For auto dealers who've struggled with the impending impact of estate taxes, President Bush's signing of the Economic Growth and Tax Relief Reconciliation Act of 2001 bill will be seen as a cause for celebration. Without question it is a significant improvement over current law. It will likely result in some tax savings.

The issue is whether you're going to take advantage of the opportunities created by this law or trust Washington and risk your business and family's future?

Here are some areas of opportunities and concerns:

How will the new law affect my planning?

Bottomline, how much do you trust politicians? The fact is, this law does not repeal the estate tax for nine more years. In fact, Congress is required to vote to keep repeal after 2010 or the estate taxes revert to the law in effect in 2001.

Therefore you must decide if you will continue to actively plan for your family's and business' future or risk the future on Washington's promises and hope that the estate tax problem will never impact you.

Opportunity - don't miss out

The fact is that the scheduled increase in the lifetime gift exemption allows a dealer to transfer significant assets via proven planning techniques such as Limited Liability Companies, Family Limited Partnerships and Grantor Retained Annuity Trusts.

If utilized properly, a dealer can retain control of assets and eliminate estate taxes, regardless of what Congress does in the future. This should have a major impact on the continued success of your dealership as well as family fairness issues regarding those children not involved in the dealership.

Regardless of whether you want to believe that the estate taxes will be repealed, the need to continue estate and dealership succession planning is of utmost importance. The following is a brief list of the major reasons to continue planning, even if the estate taxes are repealed in full in 2010 and thereafter.

Fact: Significant estate taxes continue to be imposed over the next nine years.

For this reason alone, no knee jerk reactions should be made to your existing estate plan. The table on the next page illustrates the exemption equivalent amounts and highest marginal estate tax rates during the phase out period. Even in 2009, the year before full repeal takes place, an individual dying with an estate of $14,000,000 will owe over $4,500,000 in estate taxes!

Reasons for concern

There are two presidential elections and five congressional elections between now and 2011. This should be the most disconcerting issue of all. If history is any indication of future behavior, there is a good chance that the estate tax repeal will either be stretched out further, frozen at some level or retroactively increased to where it was before. The last major estate tax change was in 1981 with President Reagan's Economic Recovery Tax Act.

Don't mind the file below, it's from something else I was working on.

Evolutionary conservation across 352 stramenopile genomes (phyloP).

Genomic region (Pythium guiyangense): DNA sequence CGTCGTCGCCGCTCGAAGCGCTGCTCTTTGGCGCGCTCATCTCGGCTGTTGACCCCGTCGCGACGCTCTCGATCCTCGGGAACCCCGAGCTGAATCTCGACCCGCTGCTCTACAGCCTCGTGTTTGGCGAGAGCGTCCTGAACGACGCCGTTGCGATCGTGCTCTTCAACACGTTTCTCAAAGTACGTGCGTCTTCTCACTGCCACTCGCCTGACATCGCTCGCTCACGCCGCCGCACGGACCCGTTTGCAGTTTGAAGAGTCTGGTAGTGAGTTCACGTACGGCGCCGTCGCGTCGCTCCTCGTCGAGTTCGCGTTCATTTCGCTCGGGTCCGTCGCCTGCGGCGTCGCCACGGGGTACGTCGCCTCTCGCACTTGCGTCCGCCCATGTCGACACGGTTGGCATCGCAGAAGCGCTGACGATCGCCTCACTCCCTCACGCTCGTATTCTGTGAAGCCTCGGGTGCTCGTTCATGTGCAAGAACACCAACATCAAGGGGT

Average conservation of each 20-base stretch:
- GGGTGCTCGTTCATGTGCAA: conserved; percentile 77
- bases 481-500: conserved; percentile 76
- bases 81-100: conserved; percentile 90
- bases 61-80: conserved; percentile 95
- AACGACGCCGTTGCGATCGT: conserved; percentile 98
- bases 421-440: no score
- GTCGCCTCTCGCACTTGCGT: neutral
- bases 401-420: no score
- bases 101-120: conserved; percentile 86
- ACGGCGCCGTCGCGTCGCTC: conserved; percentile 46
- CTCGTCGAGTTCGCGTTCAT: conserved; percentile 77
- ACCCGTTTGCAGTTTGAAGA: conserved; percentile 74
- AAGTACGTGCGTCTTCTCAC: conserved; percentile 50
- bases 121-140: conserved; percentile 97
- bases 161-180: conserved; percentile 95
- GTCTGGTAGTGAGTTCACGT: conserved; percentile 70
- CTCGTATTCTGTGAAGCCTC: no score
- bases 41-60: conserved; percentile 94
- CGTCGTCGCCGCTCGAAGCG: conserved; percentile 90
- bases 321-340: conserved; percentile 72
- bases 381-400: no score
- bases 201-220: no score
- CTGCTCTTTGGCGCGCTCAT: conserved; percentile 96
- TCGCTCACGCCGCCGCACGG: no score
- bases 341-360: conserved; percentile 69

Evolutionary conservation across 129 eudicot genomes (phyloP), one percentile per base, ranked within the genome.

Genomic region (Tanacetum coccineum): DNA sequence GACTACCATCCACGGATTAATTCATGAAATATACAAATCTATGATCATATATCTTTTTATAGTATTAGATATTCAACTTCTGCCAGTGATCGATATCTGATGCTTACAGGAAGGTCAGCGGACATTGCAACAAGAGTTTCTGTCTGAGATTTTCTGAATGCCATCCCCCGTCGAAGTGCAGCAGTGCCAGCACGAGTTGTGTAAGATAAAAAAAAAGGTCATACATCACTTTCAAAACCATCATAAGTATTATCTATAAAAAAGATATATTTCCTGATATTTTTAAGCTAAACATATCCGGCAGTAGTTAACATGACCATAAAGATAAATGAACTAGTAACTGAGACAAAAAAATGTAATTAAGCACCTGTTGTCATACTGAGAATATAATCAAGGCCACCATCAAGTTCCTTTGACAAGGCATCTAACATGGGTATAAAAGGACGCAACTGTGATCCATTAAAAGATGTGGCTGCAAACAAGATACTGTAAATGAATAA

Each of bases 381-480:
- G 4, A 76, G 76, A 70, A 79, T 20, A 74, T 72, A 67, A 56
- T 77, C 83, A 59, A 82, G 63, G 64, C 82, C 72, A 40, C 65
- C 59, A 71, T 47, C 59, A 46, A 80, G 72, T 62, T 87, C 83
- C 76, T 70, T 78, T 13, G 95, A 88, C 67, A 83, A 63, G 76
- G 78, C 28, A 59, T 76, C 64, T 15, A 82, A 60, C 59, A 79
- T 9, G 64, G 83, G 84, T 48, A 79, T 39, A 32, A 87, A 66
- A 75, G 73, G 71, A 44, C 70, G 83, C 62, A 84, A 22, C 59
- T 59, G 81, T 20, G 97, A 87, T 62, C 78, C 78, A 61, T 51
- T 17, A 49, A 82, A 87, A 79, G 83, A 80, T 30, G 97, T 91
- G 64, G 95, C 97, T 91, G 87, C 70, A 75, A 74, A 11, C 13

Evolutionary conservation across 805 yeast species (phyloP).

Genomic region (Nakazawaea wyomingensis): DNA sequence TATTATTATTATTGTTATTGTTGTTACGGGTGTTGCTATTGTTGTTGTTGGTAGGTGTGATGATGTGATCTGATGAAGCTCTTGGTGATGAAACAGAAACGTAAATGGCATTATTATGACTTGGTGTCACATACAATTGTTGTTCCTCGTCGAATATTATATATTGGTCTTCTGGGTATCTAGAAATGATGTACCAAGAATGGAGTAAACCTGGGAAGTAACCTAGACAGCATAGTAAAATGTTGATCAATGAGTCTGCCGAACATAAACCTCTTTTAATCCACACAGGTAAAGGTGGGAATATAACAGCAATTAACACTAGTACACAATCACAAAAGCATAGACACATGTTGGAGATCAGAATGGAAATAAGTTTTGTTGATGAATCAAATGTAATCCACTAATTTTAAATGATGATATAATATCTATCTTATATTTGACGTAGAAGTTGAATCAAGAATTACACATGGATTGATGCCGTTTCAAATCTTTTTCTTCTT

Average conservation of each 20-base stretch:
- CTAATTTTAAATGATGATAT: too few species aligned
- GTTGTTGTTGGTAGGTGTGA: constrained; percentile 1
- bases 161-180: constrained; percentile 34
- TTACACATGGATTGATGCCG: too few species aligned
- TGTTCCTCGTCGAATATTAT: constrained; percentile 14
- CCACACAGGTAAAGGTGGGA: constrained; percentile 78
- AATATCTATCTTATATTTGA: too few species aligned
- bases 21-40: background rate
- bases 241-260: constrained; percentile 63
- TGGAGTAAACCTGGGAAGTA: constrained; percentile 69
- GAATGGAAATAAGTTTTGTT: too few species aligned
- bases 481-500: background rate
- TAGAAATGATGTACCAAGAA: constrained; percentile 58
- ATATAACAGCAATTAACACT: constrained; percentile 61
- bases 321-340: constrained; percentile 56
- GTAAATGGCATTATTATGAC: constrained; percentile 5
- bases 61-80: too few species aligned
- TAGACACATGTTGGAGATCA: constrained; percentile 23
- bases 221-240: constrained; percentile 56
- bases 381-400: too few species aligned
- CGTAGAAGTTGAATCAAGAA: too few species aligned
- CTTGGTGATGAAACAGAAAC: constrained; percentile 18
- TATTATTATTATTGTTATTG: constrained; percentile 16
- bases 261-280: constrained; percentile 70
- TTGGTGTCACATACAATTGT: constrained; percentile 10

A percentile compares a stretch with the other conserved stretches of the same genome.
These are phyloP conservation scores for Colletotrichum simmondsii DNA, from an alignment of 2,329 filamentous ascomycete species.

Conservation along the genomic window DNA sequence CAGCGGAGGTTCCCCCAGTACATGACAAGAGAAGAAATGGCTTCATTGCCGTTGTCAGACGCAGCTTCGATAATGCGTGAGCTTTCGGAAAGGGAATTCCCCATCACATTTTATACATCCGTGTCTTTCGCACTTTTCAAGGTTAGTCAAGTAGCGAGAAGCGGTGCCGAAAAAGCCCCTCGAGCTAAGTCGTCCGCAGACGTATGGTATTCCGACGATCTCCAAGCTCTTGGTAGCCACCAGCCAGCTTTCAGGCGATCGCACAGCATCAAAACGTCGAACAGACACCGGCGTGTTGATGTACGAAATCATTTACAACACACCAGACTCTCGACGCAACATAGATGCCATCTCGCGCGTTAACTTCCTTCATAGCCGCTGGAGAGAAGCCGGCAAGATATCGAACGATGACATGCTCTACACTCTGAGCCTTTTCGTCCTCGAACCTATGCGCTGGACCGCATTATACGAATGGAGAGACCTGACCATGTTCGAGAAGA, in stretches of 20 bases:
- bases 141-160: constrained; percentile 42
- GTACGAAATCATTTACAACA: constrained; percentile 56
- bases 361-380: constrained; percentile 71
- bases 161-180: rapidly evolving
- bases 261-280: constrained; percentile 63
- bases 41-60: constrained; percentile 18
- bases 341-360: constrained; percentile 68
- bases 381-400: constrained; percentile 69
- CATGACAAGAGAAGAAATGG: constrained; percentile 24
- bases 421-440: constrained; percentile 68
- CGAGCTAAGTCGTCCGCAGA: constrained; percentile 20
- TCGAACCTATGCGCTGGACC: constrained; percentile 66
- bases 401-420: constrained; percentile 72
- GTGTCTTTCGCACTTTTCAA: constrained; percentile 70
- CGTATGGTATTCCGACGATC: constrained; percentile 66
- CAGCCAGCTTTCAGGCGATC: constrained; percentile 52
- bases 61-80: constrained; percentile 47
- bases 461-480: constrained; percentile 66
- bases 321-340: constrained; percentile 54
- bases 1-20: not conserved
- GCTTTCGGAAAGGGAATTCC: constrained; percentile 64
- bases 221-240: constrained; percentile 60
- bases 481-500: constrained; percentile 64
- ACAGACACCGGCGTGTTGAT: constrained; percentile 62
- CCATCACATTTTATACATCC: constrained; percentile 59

That act was supposed to decrease the marginal estate tax rate to 50% and increase the lifetime exemption from $42,000 to $600,000 over time. Congress later voted to delay the exemption phase-in for a few more years and froze the highest marginal rate at 55% with an additional surtax of 5% on estates in excess of $10,000,000.

Do you trust Washington completely, a little or not at all?

There is no guarantee the repeal will actually happen which is perhaps the most important reason to continue your planning. You need to ask yourself a question and give an honest answer.

Do you really believe the estate tax will be repealed in full in 2011? If you honestly and truly believe to your core that the answer is yes, you may very well decide not to have a contingency plan.

However, if you do not trust the tax will be fully repealed or you are hoping that Congress and the future presidential administrations will stick to their word, then you will need to continue to plan. At the very least, you should plan carefully for liquidity needs, gifting strategies to minimize your estate, as well as dealership succession planning assuming estate taxes were not changed. That way you will be prepared if estate taxes are reinstated or frozen.

The act “sunsets” in 10 years

An arcane rule requires Congress to have to vote once again in the future to keep estate taxes repealed. If Congress does not vote to do so, or simply fails to vote on the matter, the estate taxes will effectively be repealed for only one year.

Death during 2010 would result in no taxes but death in any year after 2010 would incur estate taxes at 2001 rates (55%)! The fact that this act will sunset leaves a lot of uncertainty with respect to actual repeal.

Repeal of the step-up in basis

Along with repeal of the estate tax in 2010 comes the repeal of the step-up in basis. It will be replaced with a modified carryover basis instead. This means that only $1,300,000 of assets in the estate will be allowed to step-up the cost basis to FMV as of date of death (an additional $3,000,000 of assets will be allowed a step-up for a surviving spouse). The lack of a full step-up in basis means that heirs selling assets will have to recognize capital gain income, taking the deceased's tax basis into account. This new carryover basis becomes a very significant problem.